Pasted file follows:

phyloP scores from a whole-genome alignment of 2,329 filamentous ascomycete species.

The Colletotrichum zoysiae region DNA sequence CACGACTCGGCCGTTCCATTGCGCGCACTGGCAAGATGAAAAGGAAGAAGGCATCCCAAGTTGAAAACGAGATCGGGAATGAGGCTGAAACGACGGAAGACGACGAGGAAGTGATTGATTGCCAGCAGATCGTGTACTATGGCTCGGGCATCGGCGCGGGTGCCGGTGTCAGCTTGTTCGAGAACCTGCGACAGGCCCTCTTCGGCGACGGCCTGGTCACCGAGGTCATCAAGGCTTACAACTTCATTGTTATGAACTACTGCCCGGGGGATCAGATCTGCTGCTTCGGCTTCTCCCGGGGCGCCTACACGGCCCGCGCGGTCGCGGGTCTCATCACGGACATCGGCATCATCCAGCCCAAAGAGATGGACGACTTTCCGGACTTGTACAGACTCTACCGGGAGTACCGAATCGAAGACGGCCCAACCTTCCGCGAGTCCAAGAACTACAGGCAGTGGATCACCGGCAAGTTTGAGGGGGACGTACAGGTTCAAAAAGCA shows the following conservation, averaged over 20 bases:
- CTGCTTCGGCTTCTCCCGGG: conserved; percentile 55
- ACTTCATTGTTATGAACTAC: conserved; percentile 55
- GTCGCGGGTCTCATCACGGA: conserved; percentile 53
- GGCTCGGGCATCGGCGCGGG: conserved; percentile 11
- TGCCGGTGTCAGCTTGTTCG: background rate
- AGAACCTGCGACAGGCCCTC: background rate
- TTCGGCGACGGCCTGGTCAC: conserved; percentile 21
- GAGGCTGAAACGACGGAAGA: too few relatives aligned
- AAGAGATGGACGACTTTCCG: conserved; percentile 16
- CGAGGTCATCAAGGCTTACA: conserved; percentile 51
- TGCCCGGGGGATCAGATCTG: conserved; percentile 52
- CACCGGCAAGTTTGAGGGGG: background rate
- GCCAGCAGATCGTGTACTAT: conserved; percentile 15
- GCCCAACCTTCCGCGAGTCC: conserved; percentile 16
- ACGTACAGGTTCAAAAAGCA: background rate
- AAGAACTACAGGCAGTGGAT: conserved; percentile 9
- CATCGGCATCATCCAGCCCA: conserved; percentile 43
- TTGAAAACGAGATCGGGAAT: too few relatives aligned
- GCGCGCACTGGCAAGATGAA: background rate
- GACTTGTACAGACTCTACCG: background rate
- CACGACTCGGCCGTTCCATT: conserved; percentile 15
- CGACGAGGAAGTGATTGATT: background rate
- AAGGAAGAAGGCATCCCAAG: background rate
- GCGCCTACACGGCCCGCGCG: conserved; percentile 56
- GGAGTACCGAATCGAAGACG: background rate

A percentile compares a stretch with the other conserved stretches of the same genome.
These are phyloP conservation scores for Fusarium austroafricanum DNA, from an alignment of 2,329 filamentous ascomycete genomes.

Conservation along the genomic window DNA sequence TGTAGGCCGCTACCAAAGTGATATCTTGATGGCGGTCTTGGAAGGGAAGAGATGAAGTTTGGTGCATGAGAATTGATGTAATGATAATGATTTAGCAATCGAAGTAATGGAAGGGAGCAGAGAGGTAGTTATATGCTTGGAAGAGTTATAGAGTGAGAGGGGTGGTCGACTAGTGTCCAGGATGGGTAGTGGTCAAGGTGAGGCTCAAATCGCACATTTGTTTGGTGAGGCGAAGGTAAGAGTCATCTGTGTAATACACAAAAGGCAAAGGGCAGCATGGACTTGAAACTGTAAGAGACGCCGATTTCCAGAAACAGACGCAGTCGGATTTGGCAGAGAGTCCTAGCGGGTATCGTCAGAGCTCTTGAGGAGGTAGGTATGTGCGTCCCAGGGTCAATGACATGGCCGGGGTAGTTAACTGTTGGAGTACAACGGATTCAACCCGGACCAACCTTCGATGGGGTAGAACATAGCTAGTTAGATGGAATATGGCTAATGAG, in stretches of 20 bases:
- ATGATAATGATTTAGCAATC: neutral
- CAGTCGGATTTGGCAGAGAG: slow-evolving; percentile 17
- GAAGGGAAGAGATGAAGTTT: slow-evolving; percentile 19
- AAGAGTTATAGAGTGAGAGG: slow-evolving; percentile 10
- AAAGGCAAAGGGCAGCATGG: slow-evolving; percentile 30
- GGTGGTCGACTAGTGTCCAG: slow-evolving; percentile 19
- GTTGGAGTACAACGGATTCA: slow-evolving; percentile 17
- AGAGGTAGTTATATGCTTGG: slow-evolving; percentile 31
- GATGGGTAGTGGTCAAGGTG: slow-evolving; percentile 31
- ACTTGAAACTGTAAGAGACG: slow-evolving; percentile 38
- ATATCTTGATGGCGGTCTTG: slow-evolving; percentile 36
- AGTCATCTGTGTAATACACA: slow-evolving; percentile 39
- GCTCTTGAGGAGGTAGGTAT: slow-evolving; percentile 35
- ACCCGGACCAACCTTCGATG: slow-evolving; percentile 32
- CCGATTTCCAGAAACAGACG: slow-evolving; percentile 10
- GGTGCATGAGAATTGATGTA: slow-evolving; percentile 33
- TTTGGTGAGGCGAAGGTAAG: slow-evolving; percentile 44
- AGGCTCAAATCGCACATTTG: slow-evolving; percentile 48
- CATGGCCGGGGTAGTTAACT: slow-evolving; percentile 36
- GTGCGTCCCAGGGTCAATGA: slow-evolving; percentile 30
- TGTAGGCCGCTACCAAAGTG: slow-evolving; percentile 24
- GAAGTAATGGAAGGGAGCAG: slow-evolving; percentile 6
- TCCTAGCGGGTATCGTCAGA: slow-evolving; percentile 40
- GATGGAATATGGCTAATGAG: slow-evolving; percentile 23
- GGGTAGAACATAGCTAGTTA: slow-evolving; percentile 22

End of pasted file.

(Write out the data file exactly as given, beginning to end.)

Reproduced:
phyloP scores from a whole-genome alignment of 2,329 filamentous ascomycete species.

The Colletotrichum zoysiae region DNA sequence CACGACTCGGCCGTTCCATTGCGCGCACTGGCAAGATGAAAAGGAAGAAGGCATCCCAAGTTGAAAACGAGATCGGGAATGAGGCTGAAACGACGGAAGACGACGAGGAAGTGATTGATTGCCAGCAGATCGTGTACTATGGCTCGGGCATCGGCGCGGGTGCCGGTGTCAGCTTGTTCGAGAACCTGCGACAGGCCCTCTTCGGCGACGGCCTGGTCACCGAGGTCATCAAGGCTTACAACTTCATTGTTATGAACTACTGCCCGGGGGATCAGATCTGCTGCTTCGGCTTCTCCCGGGGCGCCTACACGGCCCGCGCGGTCGCGGGTCTCATCACGGACATCGGCATCATCCAGCCCAAAGAGATGGACGACTTTCCGGACTTGTACAGACTCTACCGGGAGTACCGAATCGAAGACGGCCCAACCTTCCGCGAGTCCAAGAACTACAGGCAGTGGATCACCGGCAAGTTTGAGGGGGACGTACAGGTTCAAAAAGCA shows the following conservation, averaged over 20 bases:
- CTGCTTCGGCTTCTCCCGGG: conserved; percentile 55
- ACTTCATTGTTATGAACTAC: conserved; percentile 55
- GTCGCGGGTCTCATCACGGA: conserved; percentile 53
- GGCTCGGGCATCGGCGCGGG: conserved; percentile 11
- TGCCGGTGTCAGCTTGTTCG: background rate
- AGAACCTGCGACAGGCCCTC: background rate
- TTCGGCGACGGCCTGGTCAC: conserved; percentile 21
- GAGGCTGAAACGACGGAAGA: too few relatives aligned
- AAGAGATGGACGACTTTCCG: conserved; percentile 16
- CGAGGTCATCAAGGCTTACA: conserved; percentile 51
- TGCCCGGGGGATCAGATCTG: conserved; percentile 52
- CACCGGCAAGTTTGAGGGGG: background rate
- GCCAGCAGATCGTGTACTAT: conserved; percentile 15
- GCCCAACCTTCCGCGAGTCC: conserved; percentile 16
- ACGTACAGGTTCAAAAAGCA: background rate
- AAGAACTACAGGCAGTGGAT: conserved; percentile 9
- CATCGGCATCATCCAGCCCA: conserved; percentile 43
- TTGAAAACGAGATCGGGAAT: too few relatives aligned
- GCGCGCACTGGCAAGATGAA: background rate
- GACTTGTACAGACTCTACCG: background rate
- CACGACTCGGCCGTTCCATT: conserved; percentile 15
- CGACGAGGAAGTGATTGATT: background rate
- AAGGAAGAAGGCATCCCAAG: background rate
- GCGCCTACACGGCCCGCGCG: conserved; percentile 56
- GGAGTACCGAATCGAAGACG: background rate

A percentile compares a stretch with the other conserved stretches of the same genome.
These are phyloP conservation scores for Fusarium austroafricanum DNA, from an alignment of 2,329 filamentous ascomycete genomes.

Conservation along the genomic window DNA sequence TGTAGGCCGCTACCAAAGTGATATCTTGATGGCGGTCTTGGAAGGGAAGAGATGAAGTTTGGTGCATGAGAATTGATGTAATGATAATGATTTAGCAATCGAAGTAATGGAAGGGAGCAGAGAGGTAGTTATATGCTTGGAAGAGTTATAGAGTGAGAGGGGTGGTCGACTAGTGTCCAGGATGGGTAGTGGTCAAGGTGAGGCTCAAATCGCACATTTGTTTGGTGAGGCGAAGGTAAGAGTCATCTGTGTAATACACAAAAGGCAAAGGGCAGCATGGACTTGAAACTGTAAGAGACGCCGATTTCCAGAAACAGACGCAGTCGGATTTGGCAGAGAGTCCTAGCGGGTATCGTCAGAGCTCTTGAGGAGGTAGGTATGTGCGTCCCAGGGTCAATGACATGGCCGGGGTAGTTAACTGTTGGAGTACAACGGATTCAACCCGGACCAACCTTCGATGGGGTAGAACATAGCTAGTTAGATGGAATATGGCTAATGAG, in stretches of 20 bases:
- ATGATAATGATTTAGCAATC: neutral
- CAGTCGGATTTGGCAGAGAG: slow-evolving; percentile 17
- GAAGGGAAGAGATGAAGTTT: slow-evolving; percentile 19
- AAGAGTTATAGAGTGAGAGG: slow-evolving; percentile 10
- AAAGGCAAAGGGCAGCATGG: slow-evolving; percentile 30
- GGTGGTCGACTAGTGTCCAG: slow-evolving; percentile 19
- GTTGGAGTACAACGGATTCA: slow-evolving; percentile 17
- AGAGGTAGTTATATGCTTGG: slow-evolving; percentile 31
- GATGGGTAGTGGTCAAGGTG: slow-evolving; percentile 31
- ACTTGAAACTGTAAGAGACG: slow-evolving; percentile 38
- ATATCTTGATGGCGGTCTTG: slow-evolving; percentile 36
- AGTCATCTGTGTAATACACA: slow-evolving; percentile 39
- GCTCTTGAGGAGGTAGGTAT: slow-evolving; percentile 35
- ACCCGGACCAACCTTCGATG: slow-evolving; percentile 32
- CCGATTTCCAGAAACAGACG: slow-evolving; percentile 10
- GGTGCATGAGAATTGATGTA: slow-evolving; percentile 33
- TTTGGTGAGGCGAAGGTAAG: slow-evolving; percentile 44
- AGGCTCAAATCGCACATTTG: slow-evolving; percentile 48
- CATGGCCGGGGTAGTTAACT: slow-evolving; percentile 36
- GTGCGTCCCAGGGTCAATGA: slow-evolving; percentile 30
- TGTAGGCCGCTACCAAAGTG: slow-evolving; percentile 24
- GAAGTAATGGAAGGGAGCAG: slow-evolving; percentile 6
- TCCTAGCGGGTATCGTCAGA: slow-evolving; percentile 40
- GATGGAATATGGCTAATGAG: slow-evolving; percentile 23
- GGGTAGAACATAGCTAGTTA: slow-evolving; percentile 22